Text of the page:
TOPEKA — Gov. Sam Brownback’s veto of tax legislation represents a “credit negative” to Kansas, a ratings agency said Monday — a label that amounts to a warning shot for the fiscally challenged state.
Brownback vetoed House Bill 2178 on Wednesday. The Legislature attempted to override the veto hours later, succeeding in the House but falling three votes short in the Senate.
Moody’s criticized the veto in a statement.
“With the state for now sticking with a lower-tax policy, Kansas will continue to struggle to balance its budget, consider deferring pension contributions again, and drain its highway fund of funding for crucial transportation projects,” Moody’s senior analyst Dan Seymour said.
Moody’s commentary constitutes a “credit negative” to the state, but the ratings agency didn’t change the state’s credit outlook or downgrade its rating. Still, Seymour warned the state’s credit might be at risk in the future.
“Continuing to resort to stop-gap measures that do not resolve, or may even worsen, the state’s long-term structural problems would intensify the pressure on Kansas’ credit quality,” Seymour said.
The agency said that while it expects Kansas to resolve its fiscal problems eventually, the longer its budget remains out of balance, “the greater the risks to its credit quality.”
Moody’s said Kansas has the ability to strengthen its finances and that its economic base is stable. Its long-term liabilities are moderate but growing rapidly, the agency said.
Moody’s rates Kansas Aa2, with a negative outlook. Another major ratings agency, S&P, rates Kansas at AA-.
S&P moved the state’s credit outlook from stable to negative earlier this month.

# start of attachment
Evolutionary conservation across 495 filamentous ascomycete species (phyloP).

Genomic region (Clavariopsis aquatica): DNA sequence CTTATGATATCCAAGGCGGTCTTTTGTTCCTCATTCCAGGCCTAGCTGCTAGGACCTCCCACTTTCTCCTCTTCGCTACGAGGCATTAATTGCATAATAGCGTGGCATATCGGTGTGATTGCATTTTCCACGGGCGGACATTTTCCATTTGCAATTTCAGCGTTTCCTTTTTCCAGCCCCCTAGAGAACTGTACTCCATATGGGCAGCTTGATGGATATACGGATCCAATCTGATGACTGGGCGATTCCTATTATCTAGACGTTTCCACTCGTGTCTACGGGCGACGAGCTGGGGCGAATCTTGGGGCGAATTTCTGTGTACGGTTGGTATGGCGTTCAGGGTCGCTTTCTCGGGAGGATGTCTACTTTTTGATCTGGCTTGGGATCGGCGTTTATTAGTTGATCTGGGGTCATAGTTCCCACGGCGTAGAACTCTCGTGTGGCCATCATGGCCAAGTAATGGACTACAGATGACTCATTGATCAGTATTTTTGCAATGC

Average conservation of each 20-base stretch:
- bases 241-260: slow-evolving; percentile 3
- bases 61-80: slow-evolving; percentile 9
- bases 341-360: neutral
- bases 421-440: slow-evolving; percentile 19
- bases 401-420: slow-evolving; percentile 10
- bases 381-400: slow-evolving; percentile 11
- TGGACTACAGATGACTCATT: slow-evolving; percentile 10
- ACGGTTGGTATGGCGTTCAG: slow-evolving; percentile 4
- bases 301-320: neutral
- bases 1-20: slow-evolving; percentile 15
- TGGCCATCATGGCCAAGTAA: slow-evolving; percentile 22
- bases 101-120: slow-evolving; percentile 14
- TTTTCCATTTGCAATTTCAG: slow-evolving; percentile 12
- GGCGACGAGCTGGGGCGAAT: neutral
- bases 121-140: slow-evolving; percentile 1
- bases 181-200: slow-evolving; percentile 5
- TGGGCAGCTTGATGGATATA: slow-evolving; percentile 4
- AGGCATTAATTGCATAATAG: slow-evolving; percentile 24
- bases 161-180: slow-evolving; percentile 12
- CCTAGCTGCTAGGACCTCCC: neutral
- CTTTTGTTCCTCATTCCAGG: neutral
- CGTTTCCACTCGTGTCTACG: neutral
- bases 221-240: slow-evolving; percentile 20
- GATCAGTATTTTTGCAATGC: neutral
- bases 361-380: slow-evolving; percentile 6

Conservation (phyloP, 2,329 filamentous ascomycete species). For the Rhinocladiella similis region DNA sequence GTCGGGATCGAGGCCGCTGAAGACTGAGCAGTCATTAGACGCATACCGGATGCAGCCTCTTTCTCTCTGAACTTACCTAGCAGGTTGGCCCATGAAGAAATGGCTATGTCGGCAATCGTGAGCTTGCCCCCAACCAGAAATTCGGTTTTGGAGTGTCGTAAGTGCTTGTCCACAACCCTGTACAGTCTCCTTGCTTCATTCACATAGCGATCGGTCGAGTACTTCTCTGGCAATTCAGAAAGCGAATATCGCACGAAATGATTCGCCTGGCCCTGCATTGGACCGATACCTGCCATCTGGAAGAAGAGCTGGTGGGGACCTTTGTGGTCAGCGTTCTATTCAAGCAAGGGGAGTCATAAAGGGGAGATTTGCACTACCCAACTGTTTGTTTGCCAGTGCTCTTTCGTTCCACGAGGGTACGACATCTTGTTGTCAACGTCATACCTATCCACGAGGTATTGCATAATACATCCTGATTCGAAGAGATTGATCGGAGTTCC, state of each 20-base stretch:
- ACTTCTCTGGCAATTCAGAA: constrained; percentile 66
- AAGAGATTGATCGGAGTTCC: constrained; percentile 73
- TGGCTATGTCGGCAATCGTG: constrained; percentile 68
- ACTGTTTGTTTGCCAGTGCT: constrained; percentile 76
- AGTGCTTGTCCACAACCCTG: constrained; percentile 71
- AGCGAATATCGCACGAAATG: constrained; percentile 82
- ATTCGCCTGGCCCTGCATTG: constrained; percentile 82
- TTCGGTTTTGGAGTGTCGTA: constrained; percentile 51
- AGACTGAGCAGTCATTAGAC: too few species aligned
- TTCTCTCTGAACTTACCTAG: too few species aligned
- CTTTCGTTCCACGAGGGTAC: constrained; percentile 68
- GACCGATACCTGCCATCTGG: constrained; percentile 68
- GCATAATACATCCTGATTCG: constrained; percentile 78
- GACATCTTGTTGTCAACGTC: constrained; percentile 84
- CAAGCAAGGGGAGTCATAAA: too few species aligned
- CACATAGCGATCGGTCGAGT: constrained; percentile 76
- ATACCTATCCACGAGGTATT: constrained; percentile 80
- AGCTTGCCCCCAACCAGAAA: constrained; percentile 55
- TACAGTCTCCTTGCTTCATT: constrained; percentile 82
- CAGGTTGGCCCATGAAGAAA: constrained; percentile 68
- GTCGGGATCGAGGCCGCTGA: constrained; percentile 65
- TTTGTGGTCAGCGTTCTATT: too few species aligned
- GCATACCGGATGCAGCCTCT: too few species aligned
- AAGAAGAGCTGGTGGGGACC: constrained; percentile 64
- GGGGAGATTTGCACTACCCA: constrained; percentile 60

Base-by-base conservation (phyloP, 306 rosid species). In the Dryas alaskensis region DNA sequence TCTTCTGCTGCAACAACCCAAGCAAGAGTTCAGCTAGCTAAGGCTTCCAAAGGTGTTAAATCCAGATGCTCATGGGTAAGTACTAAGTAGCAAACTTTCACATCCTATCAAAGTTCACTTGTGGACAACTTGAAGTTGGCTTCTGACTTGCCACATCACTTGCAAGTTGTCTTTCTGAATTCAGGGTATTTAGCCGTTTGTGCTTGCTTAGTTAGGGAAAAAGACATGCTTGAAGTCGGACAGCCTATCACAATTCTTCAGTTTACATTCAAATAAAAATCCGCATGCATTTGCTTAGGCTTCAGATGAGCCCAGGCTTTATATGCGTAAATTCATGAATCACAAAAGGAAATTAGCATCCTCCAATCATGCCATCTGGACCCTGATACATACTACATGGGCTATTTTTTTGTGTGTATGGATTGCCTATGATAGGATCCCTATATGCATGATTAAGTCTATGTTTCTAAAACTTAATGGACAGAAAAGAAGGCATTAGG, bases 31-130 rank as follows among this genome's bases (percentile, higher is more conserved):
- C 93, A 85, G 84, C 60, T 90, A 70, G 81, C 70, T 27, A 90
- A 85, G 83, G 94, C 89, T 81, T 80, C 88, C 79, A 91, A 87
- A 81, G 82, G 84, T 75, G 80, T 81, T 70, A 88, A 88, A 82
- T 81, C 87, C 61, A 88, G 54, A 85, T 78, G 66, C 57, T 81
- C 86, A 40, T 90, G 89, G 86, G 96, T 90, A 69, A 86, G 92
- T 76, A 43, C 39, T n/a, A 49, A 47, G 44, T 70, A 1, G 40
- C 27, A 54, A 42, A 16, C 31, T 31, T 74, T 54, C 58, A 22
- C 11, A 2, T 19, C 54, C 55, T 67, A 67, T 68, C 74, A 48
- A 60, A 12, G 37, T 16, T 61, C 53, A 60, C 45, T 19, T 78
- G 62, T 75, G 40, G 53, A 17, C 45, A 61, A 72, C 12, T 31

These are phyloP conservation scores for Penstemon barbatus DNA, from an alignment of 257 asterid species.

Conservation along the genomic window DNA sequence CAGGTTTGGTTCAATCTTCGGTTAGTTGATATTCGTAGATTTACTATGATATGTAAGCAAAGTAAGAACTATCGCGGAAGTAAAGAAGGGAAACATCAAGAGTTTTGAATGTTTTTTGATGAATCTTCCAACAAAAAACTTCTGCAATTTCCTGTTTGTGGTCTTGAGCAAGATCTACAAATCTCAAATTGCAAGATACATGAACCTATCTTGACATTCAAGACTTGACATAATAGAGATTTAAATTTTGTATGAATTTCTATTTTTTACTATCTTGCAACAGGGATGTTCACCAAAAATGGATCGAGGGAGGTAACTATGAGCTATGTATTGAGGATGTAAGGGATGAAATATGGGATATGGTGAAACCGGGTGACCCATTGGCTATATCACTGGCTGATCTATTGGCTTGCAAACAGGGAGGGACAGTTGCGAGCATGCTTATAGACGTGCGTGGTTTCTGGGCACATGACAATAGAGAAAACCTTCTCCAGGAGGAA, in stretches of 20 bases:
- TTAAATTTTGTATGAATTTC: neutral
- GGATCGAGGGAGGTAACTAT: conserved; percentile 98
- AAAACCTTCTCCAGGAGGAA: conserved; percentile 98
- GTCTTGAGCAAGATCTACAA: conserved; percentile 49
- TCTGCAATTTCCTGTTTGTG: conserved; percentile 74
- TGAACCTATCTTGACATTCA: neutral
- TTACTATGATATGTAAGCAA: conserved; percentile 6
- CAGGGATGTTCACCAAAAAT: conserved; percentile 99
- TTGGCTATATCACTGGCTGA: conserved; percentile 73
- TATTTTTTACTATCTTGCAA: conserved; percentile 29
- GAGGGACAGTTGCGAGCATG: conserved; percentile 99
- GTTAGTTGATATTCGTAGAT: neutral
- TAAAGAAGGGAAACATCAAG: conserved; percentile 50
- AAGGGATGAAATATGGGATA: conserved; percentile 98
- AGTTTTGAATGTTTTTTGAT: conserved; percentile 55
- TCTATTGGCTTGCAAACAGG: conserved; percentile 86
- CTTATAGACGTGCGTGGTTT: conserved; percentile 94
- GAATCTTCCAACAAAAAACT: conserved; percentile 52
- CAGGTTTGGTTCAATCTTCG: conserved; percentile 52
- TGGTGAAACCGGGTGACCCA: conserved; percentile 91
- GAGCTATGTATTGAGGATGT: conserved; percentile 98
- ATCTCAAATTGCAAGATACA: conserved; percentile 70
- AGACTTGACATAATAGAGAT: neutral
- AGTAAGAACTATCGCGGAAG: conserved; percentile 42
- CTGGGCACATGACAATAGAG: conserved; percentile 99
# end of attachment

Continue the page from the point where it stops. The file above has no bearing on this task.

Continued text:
Moody’s statement Monday shows the ratings agencies are keeping tabs on developments in Kansas, where lawmakers have left Topeka for a week after a bruising tax fight.
House Bill 2178 would have raised personal income taxes and reinstated a third tax bracket. It also would have repealed a tax exemption for pass-through business income, called the “LLC loophole” by critics.
In total, the bill would have marked a striking rollback of Brownback’s 2012 tax cuts. The legislation would have raised more than $590 million next fiscal year, at a time when Kansas is projected to face a budget shortfall in fiscal year 2018 of more than $500 million.
When Brownback vetoed the bill in an unusual veto ceremony, he called it a “punitive tax increase on working Kansans.”
“Legislators who voted for this largest tax hike in Kansas history will try to persuade you that it is primarily a tax on wealthy business owners. This is false,” Brownback said. “Rather, this bill is an assault on the pocketbooks of the middle class.”